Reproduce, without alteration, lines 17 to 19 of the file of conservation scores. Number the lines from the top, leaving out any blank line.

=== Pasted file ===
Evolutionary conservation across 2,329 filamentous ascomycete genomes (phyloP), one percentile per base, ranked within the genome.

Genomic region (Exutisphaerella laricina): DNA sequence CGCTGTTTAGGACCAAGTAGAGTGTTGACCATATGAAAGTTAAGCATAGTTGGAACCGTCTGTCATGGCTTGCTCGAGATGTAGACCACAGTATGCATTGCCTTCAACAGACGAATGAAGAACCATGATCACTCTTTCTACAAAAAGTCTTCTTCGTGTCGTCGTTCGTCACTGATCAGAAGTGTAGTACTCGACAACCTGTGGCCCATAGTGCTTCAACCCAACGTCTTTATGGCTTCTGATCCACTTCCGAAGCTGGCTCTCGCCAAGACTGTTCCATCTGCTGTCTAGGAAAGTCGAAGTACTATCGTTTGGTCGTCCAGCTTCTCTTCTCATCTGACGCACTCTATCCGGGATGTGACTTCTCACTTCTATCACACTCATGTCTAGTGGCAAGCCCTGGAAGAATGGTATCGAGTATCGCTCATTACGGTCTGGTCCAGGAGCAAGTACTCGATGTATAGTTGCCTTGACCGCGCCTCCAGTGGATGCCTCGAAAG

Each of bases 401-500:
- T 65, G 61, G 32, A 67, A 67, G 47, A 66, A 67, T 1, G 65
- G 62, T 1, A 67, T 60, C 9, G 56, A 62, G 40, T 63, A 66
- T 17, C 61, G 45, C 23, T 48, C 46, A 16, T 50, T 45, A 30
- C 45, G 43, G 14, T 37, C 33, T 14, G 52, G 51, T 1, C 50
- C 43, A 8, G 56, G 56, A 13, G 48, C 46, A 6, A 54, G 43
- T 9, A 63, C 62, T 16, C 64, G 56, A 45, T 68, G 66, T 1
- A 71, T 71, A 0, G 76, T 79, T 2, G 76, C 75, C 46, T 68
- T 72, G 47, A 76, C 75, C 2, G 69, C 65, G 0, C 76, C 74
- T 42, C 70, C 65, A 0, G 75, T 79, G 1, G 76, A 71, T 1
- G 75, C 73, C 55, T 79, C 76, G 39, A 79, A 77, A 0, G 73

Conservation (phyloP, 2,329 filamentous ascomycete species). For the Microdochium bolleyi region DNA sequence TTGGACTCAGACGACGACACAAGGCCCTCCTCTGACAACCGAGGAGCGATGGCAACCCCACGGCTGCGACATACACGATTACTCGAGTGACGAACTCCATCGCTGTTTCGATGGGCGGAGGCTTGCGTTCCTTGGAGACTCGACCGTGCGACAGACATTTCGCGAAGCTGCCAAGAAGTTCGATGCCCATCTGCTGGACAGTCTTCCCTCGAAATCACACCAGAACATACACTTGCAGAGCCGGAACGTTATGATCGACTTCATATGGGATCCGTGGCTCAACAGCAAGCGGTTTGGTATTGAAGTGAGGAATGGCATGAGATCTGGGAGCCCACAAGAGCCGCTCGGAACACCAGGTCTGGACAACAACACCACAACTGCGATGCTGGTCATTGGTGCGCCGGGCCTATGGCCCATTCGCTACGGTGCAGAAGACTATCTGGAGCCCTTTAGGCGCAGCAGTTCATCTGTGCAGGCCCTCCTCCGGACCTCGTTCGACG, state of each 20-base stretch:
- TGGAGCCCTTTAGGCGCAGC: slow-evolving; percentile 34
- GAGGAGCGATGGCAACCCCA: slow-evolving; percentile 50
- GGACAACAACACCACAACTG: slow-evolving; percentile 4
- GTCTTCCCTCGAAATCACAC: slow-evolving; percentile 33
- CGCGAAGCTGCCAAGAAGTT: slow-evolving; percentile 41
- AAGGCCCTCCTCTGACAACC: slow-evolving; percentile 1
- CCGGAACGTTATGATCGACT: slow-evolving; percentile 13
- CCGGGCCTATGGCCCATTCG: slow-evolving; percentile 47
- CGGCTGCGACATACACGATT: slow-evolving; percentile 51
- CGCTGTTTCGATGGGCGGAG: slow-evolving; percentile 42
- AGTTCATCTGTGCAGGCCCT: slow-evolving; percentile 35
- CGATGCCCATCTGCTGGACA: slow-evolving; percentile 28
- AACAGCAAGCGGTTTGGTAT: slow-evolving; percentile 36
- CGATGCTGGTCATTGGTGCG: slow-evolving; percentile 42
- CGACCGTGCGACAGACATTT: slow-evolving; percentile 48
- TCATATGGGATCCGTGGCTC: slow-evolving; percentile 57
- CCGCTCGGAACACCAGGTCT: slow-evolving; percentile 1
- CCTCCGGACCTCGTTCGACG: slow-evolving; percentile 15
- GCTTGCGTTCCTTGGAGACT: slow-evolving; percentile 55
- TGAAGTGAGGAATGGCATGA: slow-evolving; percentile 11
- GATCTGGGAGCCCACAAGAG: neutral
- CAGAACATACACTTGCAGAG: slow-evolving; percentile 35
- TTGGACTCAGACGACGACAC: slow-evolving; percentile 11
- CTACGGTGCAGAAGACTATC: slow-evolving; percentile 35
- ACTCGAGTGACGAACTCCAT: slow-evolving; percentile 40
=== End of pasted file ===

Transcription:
- GGACAACAACACCACAACTG: slow-evolving; percentile 4
- GTCTTCCCTCGAAATCACAC: slow-evolving; percentile 33
- CGCGAAGCTGCCAAGAAGTT: slow-evolving; percentile 41